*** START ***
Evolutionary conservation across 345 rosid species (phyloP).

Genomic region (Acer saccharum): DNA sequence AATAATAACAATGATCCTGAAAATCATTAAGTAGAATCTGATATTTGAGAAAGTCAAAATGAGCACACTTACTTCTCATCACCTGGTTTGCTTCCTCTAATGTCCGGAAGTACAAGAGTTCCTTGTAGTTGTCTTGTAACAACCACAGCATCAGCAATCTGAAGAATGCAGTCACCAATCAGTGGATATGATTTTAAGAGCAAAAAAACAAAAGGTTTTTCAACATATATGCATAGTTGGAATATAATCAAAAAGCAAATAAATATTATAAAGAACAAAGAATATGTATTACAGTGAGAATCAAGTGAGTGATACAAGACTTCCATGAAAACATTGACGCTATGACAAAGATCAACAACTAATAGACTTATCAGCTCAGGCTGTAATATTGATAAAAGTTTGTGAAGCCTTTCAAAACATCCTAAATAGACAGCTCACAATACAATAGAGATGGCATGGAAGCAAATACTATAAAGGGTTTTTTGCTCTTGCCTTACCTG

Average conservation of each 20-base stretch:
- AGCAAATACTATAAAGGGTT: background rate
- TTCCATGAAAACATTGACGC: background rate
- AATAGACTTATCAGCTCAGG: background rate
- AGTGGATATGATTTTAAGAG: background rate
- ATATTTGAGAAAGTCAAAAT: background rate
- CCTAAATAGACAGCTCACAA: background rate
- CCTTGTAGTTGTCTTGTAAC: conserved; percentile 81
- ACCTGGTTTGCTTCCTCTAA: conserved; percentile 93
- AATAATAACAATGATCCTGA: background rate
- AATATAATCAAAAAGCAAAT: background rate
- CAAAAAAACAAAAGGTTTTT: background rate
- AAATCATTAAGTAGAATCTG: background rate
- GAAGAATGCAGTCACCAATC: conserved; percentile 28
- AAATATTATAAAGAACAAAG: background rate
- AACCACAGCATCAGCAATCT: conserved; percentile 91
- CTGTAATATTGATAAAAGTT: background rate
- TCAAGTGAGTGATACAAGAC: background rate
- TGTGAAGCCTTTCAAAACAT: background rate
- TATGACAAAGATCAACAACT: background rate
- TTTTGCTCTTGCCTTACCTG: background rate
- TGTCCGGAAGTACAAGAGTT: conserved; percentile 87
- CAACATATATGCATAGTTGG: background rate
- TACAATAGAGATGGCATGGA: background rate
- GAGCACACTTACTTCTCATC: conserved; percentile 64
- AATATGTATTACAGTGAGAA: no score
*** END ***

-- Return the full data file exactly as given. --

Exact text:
Evolutionary conservation across 345 rosid species (phyloP).

Genomic region (Acer saccharum): DNA sequence AATAATAACAATGATCCTGAAAATCATTAAGTAGAATCTGATATTTGAGAAAGTCAAAATGAGCACACTTACTTCTCATCACCTGGTTTGCTTCCTCTAATGTCCGGAAGTACAAGAGTTCCTTGTAGTTGTCTTGTAACAACCACAGCATCAGCAATCTGAAGAATGCAGTCACCAATCAGTGGATATGATTTTAAGAGCAAAAAAACAAAAGGTTTTTCAACATATATGCATAGTTGGAATATAATCAAAAAGCAAATAAATATTATAAAGAACAAAGAATATGTATTACAGTGAGAATCAAGTGAGTGATACAAGACTTCCATGAAAACATTGACGCTATGACAAAGATCAACAACTAATAGACTTATCAGCTCAGGCTGTAATATTGATAAAAGTTTGTGAAGCCTTTCAAAACATCCTAAATAGACAGCTCACAATACAATAGAGATGGCATGGAAGCAAATACTATAAAGGGTTTTTTGCTCTTGCCTTACCTG

Average conservation of each 20-base stretch:
- AGCAAATACTATAAAGGGTT: background rate
- TTCCATGAAAACATTGACGC: background rate
- AATAGACTTATCAGCTCAGG: background rate
- AGTGGATATGATTTTAAGAG: background rate
- ATATTTGAGAAAGTCAAAAT: background rate
- CCTAAATAGACAGCTCACAA: background rate
- CCTTGTAGTTGTCTTGTAAC: conserved; percentile 81
- ACCTGGTTTGCTTCCTCTAA: conserved; percentile 93
- AATAATAACAATGATCCTGA: background rate
- AATATAATCAAAAAGCAAAT: background rate
- CAAAAAAACAAAAGGTTTTT: background rate
- AAATCATTAAGTAGAATCTG: background rate
- GAAGAATGCAGTCACCAATC: conserved; percentile 28
- AAATATTATAAAGAACAAAG: background rate
- AACCACAGCATCAGCAATCT: conserved; percentile 91
- CTGTAATATTGATAAAAGTT: background rate
- TCAAGTGAGTGATACAAGAC: background rate
- TGTGAAGCCTTTCAAAACAT: background rate
- TATGACAAAGATCAACAACT: background rate
- TTTTGCTCTTGCCTTACCTG: background rate
- TGTCCGGAAGTACAAGAGTT: conserved; percentile 87
- CAACATATATGCATAGTTGG: background rate
- TACAATAGAGATGGCATGGA: background rate
- GAGCACACTTACTTCTCATC: conserved; percentile 64
- AATATGTATTACAGTGAGAA: no score